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A Time To Fight For The Arts

By Oludamola Adebowale 21 January 2018   |   9:00 am

“If we cannot fight for our arts, what, then are we fighting for?

Save the future, promote arts and culture

To fight for arts is to fight for the salvation of humanity.”

– Winston Churchill

2017 was an outstanding year for the arts and culture community in Lagos. Being the pulse of the country, the state saw tremendous developments in the arts and culture community. In May, Nigeria made its debut at the Venice Biennale Festival which was the harbinger of good news and further exciting activities for the arts community.

Another major event of 2017 was the extensive wield of public space for arts by the Lagos State government. It featured art installations around major local government areas in the state. But, what if some of these installations reverenced the culture or history of these areas?

Liberation At Allen Junction, Ikeja. Photo: Terra Kulture (The Nigerian Cultural Center)

The Lagos @ 50 celebrations aimed to celebrate the history of Lagos as well as sell its content to Nigerians in the diaspora. Yet, the celebration came and left without a trace for posterity. Was this because of the replacement of the word “arts” with “entertainment”?

Art is not entertainment. Art is art, entertaining due to its appeal but art is art.

The Nigerian art scene saw a development in Lagos as well as other major cities in the country, yet the effect in the core is still cosmetic. Majority of people still believe that government has an important role to play in the course of the development of arts and culture.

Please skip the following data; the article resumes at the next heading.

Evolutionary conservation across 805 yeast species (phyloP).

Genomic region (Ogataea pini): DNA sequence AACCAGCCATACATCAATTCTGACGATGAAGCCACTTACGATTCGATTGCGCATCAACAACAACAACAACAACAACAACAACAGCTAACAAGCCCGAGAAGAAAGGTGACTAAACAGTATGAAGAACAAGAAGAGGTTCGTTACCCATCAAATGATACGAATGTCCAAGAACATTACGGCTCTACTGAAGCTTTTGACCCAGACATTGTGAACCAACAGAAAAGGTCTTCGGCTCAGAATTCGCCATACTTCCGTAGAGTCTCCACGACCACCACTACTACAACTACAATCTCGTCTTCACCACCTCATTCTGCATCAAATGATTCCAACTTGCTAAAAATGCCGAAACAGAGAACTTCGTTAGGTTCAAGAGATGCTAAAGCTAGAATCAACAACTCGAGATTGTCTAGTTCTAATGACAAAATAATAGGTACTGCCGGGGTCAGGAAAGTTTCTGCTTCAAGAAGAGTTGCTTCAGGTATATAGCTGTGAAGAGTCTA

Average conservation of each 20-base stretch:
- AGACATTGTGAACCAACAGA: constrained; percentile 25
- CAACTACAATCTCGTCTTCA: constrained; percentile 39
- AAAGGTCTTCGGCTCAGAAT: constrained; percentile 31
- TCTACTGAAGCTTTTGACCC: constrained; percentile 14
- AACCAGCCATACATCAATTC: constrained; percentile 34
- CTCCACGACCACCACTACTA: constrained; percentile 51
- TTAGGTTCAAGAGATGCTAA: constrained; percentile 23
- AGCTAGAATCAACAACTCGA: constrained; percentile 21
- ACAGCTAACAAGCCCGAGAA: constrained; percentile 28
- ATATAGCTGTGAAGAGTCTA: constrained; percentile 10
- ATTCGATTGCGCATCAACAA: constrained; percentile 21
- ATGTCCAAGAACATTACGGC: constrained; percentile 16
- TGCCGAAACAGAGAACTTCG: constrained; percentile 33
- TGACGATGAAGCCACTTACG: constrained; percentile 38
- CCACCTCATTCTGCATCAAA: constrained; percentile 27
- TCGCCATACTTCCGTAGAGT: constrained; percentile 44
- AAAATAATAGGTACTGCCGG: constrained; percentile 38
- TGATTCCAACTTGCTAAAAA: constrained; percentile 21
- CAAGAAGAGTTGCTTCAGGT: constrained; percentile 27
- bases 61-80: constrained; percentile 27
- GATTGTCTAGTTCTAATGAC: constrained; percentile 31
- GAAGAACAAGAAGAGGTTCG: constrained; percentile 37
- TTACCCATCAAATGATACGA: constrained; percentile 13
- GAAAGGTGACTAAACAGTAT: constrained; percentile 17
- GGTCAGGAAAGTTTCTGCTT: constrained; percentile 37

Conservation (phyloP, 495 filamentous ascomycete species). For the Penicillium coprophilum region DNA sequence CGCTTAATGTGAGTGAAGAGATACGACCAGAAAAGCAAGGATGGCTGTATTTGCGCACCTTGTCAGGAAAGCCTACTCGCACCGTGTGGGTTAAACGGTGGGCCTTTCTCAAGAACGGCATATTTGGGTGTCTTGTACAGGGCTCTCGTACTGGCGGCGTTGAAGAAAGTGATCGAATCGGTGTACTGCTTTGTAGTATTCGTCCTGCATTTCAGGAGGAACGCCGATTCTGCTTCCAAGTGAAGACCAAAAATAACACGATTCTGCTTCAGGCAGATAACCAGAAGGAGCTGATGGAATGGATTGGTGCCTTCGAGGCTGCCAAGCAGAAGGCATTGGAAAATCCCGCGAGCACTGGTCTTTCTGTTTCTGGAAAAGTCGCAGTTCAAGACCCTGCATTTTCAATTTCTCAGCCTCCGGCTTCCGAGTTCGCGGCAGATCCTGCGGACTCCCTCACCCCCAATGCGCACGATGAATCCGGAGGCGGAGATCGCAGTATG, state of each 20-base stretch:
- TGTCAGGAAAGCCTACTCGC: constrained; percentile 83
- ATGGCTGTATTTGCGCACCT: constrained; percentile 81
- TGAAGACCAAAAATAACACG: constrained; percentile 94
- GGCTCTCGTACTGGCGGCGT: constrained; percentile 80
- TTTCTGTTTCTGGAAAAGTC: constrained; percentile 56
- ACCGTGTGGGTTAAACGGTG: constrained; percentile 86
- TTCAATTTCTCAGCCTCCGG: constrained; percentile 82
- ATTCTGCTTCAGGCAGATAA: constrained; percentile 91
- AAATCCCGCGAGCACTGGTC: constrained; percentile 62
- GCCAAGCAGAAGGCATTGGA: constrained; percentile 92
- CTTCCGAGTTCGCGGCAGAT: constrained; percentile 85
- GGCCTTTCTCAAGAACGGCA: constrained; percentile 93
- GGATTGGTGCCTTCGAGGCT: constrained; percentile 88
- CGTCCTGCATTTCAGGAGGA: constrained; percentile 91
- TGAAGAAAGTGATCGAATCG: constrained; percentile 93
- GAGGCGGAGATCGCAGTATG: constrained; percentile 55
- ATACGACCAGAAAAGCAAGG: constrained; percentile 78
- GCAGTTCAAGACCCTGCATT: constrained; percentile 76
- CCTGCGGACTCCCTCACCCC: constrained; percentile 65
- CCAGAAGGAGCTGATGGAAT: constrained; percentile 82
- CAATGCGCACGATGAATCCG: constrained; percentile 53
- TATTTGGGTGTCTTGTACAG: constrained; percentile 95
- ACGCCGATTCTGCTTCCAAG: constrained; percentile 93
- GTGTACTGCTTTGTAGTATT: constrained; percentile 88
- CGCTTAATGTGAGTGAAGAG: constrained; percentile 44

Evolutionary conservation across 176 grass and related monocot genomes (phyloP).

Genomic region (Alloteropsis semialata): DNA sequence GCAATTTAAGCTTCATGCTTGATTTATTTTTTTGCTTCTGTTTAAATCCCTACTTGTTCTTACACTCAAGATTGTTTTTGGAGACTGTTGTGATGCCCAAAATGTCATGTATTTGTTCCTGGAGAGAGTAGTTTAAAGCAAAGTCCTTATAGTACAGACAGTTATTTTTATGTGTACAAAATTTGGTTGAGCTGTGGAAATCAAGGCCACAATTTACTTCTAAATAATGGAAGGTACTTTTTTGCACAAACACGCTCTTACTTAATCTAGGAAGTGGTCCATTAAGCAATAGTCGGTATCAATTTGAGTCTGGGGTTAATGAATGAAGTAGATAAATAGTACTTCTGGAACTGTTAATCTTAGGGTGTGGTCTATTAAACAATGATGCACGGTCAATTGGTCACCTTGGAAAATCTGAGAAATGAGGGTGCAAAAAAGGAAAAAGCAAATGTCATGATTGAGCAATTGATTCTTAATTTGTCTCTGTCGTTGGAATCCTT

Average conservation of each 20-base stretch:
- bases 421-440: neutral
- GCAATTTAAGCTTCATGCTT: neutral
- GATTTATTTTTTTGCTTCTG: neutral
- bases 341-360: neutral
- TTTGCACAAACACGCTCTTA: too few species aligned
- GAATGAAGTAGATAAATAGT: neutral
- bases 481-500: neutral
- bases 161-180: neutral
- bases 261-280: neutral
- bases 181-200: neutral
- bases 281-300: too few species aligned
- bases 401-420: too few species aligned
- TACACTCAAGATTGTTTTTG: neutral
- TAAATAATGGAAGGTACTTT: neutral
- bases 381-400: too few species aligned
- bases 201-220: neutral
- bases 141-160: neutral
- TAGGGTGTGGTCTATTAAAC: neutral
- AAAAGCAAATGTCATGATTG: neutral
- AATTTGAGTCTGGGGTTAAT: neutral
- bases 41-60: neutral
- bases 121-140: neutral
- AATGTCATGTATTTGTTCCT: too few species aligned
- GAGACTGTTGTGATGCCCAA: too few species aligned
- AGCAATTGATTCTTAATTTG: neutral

Our history and heritage as Nigerians span back to thousands of centuries before the arrival of white traders. The great wall of Kano was built in the 14th Century, the same century that the celebrated the walls of China by the Ming dynasty.

King Jaja Of Opobo. Photo: Good Books Africa

We boast historical landmarks and tales as magical as the tale of Ali Baba and the Arabian Nights. From King Jaja of Opobo who defied British merchants by shipping oil from Opobo to Liverpool, to the inspiring story of Queen Amina of Zazzu who fought and conquered great kingdoms in her early 30s. We also have Da Rocha of Lagos Island, who was so rich he sent his laundry to London. These stories are the stuff of legacy films like Titanic, Star Wars or franchises from Marvel or DC.

The year 2017 saw some staggering developments in the tourism industry. Private organisations and tour guides with good social media clout showcased breathtaking landmarks across the country in spite of the risks and insecurity in major parts of the country.

The year 2018 is a year of return to our roots, culture, and heritage in Nigeria. A year to harness resources from our local market and industries for greater development. Our history, culture, and heritage are dying and we can do more than fold our arms and watch.



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